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Sci-FiBy Joe Burgett -

35 Nightmare Sea Monsters
Stargazer Fish Waiting For Prey While Buried In The Sand [Image via Ethan Daniels/Shutterstock.com]


The Stargazer fish species is relatively large, with around 51 confirmed types known. They are only in saltwater and tend to be found in both shallow and deep water. Thus, they have come across humans quite often. The Stargazer gets its name from the eyes located on the top of their heads. Although, we like to think it also looks up at the stars sometimes too. The name also comes from how it catches prey!

They have a large, upward-facing mouth that they hide while burying themselves in the sand as they wait for prey. Just their weird-looking eyes will be visible and they’ll ambush prey that comes by. The species is also venomous due to its large spines just above their pectoral fin sector. It is said that their venom likely could not kill a human unless they are cut open by a lot of Stargazers or the person is allergic. Yet they are still horrifying sea creatures to look at!

35 Nightmare Sea Monsters
Giant Ottoia In Deep Rising Film [Image via Buena Vista Pictures]


While there are actual Ottoia creatures out there, for a long time they became the nightmare creature to think about. Why? Due to how they were utilized in books or movies. Ottoias are relatively small but what if they became gigantic?!? In the movie Deep Rising, an Ottoia creature named Argonautica showed up and scared a lot of 90s kids in 1998.

The concept of the character in the film is that it is simply an evolved version of the Cambrian Worm, which we know as the actual Ottoia. Yet if you see the movie, what they do with the character makes it one of the most horrifying sea creatures imaginable. They give it the traits of an actual giant Cambrian Worm while also making it come off similar to the Kraken. Oh my!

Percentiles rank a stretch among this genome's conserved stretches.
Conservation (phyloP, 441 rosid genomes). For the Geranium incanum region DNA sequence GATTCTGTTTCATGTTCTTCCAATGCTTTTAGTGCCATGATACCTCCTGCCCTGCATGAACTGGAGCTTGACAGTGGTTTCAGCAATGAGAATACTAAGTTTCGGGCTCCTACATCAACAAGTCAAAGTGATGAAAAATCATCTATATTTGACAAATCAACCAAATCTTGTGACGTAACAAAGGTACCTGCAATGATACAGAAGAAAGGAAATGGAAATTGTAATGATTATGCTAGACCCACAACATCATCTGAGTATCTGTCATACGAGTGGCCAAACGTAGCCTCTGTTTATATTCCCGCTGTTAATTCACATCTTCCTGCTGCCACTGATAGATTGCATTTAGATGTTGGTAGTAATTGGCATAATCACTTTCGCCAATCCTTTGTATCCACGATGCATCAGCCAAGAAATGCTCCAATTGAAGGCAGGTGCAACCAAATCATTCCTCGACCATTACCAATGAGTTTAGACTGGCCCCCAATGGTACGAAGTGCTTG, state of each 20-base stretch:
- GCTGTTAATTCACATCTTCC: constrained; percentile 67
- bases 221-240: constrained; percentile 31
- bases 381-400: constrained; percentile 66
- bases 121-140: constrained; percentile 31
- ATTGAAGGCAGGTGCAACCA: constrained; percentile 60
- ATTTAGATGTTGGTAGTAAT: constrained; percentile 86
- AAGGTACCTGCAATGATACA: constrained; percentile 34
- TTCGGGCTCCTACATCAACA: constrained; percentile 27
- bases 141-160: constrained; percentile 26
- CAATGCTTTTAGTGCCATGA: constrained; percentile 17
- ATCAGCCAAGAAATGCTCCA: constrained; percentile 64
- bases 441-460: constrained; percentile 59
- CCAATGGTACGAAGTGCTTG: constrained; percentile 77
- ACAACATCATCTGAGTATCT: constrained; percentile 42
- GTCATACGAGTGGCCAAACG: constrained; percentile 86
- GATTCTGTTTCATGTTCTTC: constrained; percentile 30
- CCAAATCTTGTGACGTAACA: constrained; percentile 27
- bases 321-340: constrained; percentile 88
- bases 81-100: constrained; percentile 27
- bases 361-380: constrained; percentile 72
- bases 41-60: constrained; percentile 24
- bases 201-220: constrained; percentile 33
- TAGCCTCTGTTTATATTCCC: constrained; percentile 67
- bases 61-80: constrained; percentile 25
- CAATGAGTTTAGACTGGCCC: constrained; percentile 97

35 Nightmare Sea Monsters
Realistic Version Of Pokemon Gyarados [Image via Pinterest]


We know what you’re thinking, did they just add a Pokemon to this list? Yes, yes we did. The Gyarados is often used in Anime, which kind of takes away a lot from how horrifying it would be in real life. This is why we wanted you to see a more realistic version of the creature, should it be seen in person. As you can see, it is quite large.

This Water Type Pokemon is capable of using water abilities to take down opponents or prey. While it is quite a notably fast swimmer and impressively strong in the water, the Gyarados can also fly. Thus making it a dual-threat! It typically reaches a little over 6 feet in height as well as 230lbs+ in weight. Overall, it is not one to mess with. In real life, it would likely result in the extinction of mankind.

35 Nightmare Sea Monsters
Jörmungandr In God of War video game [Image via Sony Interactive Entertainment]


Those who know about Norse Mythology know all about the Jörmungandr. Of course, those who play the God of War video games might also know of it too. Those games revolve around the Greek/Roman Gods in Mythology, so connecting Norse Mythology to things made sense. The versions you might read about differ depending on where it’s used.

You might also know it a bit from Marvel Comic books or films involving Thor, due to his connection in mythology to it. In Norse Mythology, the Jörmungandr (also known as the Midgard Serpent) is so long that he can wrap all the way around Earth or “Midgard.” He keeps his tail in his mouth, almost as a protecting shield. As the offspring of Loki and Andrboda, once the serpent releases its tail, “Ragnorok” begins. In Mythology, Thor battles and slays the serpent, dying in the process.

35 Nightmare Sea Monsters
Colossal Squid Washed Up On Shore [Image via Adéle Grosse/Iziko Museums of South Africa]

Colossal Squid

While we’ve had a lot of fun discussing some biblical, mythological, or fictional nightmare creatures of the ocean, there is one that is very real and capable of dealing a lot of damage if it desires. Originally discovered in 1925, most did not believe it was true. We found out over the years that they are very real and they tend to be located in the cold, Southern Arctic Ocean.

They can reach a little over 1,000lbs or 490+ kilograms on average. Meanwhile, the largest known have weighed between 1,300 to 1,500lbs or 600 to 700 kilograms. In length, they have been known to reach between 30 to 33 feet or 9 to 10 meters. While one would assume they’d kill prey easily due to their size, they actually tend to be ambush predators and use bioluminescence, or the production of light, to capture prey.